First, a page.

Purry Paddy and Hyperthyroidism in cats


My Paddy was a huge purrer. He purred so loudly that he was once broadcast over the police radio in Stockholm.

I had scooped him up to bring him in one evening and walked past a police car parked in our street. The two police officers (who had just been winding up a call-out and were ready to drive off) heard him purring as I walked past, couldn’t believe how loud he was, and came over to cuddle him. They had cat-loving colleagues, so let them listen to him via the radio!

As he got older and sicker his purr dimmed somewhat but you can see from this video (taken about two weeks before he died) that he was still an epic purrer, even at 19 years of age.

When I took this he had not eaten for days, as used to happen more and more often. I used to try and tempt him (as can be seen from all the food scattered around him on the newspaper) but one day he decided he was hungry and was so delighted by his food that he was rumbling away while he ate. He used to really love food!

Paddy and my previous cat Tusse died of hyperthyroidism, a common ailment in older cats. Because I had already been through it with Tusse, I recognised the symptoms in Paddy so we could get him on medication very early, which made a huge difference. He managed to live another 8 years. But this is a progressive disease and in the end their organs cannot cope with the added pressure placed upon them by a steadily increasing metabolism. Having said that, if you recognise the signs early, hyperthyroidism can be managed for years. Both my cats were on tablets for it, had blood tests every six months and their medication adjusted accordingly. I let them eat whatever and whenever they wanted, because their metabolisms were so high and they were constantly hungry. This is an illness that does not manifest in loss of appetite, but one of the symptoms is loss of weight.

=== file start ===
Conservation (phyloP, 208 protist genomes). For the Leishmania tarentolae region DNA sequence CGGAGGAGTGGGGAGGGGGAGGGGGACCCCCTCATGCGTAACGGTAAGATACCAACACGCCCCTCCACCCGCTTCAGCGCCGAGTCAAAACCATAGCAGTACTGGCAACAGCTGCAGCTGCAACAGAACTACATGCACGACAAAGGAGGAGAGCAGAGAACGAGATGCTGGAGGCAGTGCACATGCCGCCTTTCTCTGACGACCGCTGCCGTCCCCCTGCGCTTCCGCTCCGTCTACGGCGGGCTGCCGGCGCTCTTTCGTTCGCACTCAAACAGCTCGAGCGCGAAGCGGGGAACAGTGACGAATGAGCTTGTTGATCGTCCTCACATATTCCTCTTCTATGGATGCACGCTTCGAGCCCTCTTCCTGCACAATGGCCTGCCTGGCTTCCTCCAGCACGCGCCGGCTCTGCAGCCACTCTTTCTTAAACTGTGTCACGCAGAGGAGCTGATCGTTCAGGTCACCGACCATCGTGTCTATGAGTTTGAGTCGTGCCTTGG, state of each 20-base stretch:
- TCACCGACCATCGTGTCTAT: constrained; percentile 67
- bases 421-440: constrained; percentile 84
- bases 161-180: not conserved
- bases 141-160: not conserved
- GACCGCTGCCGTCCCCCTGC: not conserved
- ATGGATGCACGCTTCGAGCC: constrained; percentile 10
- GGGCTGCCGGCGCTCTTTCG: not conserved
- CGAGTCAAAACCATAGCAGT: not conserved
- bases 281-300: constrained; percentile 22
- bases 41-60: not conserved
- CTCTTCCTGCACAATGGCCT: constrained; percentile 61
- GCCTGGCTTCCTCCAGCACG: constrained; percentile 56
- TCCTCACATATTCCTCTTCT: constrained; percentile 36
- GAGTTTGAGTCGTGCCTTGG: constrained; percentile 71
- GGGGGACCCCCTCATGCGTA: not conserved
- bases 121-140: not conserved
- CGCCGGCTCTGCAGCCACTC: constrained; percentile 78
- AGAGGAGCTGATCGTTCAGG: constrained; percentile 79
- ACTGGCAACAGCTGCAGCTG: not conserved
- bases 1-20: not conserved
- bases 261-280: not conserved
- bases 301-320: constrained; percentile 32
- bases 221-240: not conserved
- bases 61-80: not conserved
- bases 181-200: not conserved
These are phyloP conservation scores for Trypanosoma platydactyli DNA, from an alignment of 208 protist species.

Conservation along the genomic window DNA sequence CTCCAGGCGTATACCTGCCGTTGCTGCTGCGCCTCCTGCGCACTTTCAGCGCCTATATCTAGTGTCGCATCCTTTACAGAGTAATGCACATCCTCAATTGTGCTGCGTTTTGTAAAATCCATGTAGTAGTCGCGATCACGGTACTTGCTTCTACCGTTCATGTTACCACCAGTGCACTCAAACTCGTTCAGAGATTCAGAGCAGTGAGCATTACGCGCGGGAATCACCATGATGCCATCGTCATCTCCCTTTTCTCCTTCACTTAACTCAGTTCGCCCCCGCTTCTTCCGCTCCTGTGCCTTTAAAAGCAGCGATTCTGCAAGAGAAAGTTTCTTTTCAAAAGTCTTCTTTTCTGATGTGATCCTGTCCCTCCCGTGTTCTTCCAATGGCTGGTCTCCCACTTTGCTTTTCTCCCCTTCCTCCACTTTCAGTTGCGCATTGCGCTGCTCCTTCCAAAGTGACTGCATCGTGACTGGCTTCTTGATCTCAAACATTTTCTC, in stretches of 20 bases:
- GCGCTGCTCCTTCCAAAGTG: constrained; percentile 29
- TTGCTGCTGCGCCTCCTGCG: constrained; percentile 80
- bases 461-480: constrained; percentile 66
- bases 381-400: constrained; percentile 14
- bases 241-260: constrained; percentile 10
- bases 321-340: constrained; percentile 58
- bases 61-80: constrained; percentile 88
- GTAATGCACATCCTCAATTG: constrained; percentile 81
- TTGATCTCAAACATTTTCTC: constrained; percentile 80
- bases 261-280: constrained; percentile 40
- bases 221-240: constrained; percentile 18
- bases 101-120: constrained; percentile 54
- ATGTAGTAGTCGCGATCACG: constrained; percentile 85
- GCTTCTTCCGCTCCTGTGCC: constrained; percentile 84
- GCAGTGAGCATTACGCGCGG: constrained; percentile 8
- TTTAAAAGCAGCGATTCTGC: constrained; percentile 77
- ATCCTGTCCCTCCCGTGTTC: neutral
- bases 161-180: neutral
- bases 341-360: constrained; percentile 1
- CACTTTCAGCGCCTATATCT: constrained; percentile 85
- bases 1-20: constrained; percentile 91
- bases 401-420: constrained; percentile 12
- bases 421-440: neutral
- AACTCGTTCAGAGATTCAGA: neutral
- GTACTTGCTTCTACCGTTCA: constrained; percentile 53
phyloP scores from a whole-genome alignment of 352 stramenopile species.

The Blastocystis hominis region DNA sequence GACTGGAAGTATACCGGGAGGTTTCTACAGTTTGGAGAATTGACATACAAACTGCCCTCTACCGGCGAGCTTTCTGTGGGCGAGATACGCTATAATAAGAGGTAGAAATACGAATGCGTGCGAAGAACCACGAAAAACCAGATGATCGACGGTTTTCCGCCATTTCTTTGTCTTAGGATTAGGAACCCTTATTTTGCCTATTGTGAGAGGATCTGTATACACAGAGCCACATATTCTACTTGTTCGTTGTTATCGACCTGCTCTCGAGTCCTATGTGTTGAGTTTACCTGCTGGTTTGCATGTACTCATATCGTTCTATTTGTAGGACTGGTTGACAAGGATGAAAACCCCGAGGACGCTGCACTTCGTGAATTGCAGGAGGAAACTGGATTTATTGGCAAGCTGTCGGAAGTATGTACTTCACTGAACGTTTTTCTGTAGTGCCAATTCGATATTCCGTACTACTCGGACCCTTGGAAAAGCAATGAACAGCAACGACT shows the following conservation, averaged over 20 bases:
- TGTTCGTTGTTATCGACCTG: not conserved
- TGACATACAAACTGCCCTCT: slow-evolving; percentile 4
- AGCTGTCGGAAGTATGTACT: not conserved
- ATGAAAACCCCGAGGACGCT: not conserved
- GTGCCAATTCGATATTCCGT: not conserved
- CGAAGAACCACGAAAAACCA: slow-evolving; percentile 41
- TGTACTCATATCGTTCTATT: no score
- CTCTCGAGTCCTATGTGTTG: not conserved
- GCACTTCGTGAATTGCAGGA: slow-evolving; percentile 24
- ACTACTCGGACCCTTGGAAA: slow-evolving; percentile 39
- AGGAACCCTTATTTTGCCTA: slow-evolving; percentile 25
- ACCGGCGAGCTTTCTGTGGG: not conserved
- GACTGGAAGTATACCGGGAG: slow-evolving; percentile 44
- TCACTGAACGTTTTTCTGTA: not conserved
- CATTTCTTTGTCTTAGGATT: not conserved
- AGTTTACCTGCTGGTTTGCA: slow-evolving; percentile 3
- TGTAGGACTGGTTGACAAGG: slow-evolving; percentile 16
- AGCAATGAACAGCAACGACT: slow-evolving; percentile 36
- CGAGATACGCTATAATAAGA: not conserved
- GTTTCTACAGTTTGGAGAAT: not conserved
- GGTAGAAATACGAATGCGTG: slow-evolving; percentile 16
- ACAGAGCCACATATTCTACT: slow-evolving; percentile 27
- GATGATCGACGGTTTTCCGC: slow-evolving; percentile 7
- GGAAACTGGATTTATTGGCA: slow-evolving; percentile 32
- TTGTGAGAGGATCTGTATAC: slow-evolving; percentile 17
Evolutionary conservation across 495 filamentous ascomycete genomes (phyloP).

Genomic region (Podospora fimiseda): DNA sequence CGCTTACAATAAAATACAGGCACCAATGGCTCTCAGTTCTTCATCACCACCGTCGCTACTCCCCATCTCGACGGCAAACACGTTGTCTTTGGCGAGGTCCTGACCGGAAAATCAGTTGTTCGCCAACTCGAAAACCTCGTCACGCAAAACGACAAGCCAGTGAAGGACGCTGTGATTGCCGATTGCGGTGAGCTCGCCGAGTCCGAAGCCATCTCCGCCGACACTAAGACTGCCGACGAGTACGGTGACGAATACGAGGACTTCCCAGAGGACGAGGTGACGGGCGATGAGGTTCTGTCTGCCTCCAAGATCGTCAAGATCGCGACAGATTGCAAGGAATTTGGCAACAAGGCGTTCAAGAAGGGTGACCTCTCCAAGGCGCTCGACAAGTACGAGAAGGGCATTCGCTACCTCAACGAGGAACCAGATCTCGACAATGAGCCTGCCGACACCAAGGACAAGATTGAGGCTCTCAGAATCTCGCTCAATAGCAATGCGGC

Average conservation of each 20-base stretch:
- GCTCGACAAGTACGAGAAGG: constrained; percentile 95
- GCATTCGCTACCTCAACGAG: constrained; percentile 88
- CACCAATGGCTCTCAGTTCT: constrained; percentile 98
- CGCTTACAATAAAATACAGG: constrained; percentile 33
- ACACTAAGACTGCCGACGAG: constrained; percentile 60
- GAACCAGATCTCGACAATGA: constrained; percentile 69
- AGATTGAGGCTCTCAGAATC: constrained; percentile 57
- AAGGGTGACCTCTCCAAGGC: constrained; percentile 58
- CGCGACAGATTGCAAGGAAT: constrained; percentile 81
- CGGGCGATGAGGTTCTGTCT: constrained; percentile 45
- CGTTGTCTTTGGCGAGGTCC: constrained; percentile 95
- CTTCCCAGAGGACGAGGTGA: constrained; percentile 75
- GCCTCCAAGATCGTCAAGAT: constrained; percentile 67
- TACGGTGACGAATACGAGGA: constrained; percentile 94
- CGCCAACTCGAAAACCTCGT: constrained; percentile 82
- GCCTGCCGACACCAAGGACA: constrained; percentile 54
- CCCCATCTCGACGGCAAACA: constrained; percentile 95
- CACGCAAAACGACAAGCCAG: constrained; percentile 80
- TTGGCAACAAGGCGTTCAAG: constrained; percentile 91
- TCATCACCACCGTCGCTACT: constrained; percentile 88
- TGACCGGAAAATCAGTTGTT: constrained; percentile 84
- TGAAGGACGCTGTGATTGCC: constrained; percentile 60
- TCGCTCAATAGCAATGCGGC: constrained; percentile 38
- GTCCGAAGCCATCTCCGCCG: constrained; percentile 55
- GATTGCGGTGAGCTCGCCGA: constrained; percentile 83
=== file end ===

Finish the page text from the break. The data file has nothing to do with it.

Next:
Symptoms to watch out for are

  • dramatic weight loss
  • constant hunger
  • sometimes increased thirst
  • increased heart rate
  • vomiting
  • diarrhoea
  • restlessness
  • irritability and grumpiness
  • oversensitivity to heat and obvious discomfort in hot weather
  • greasy coat
  • crying more often than usual.

I very seldom take videos – I have probably only ever taken three or four. But I took this one because my ex husband and I had agreed to take a joint decision on euthanasia and I took this for him to see that it was not time yet. I am so very glad I did because this little clip is so very Paddy. He was such a special character.


Author: Janet Carr

Fashion, beauty and animal loving language consultant from South Africa living in Stockholm, Sweden.

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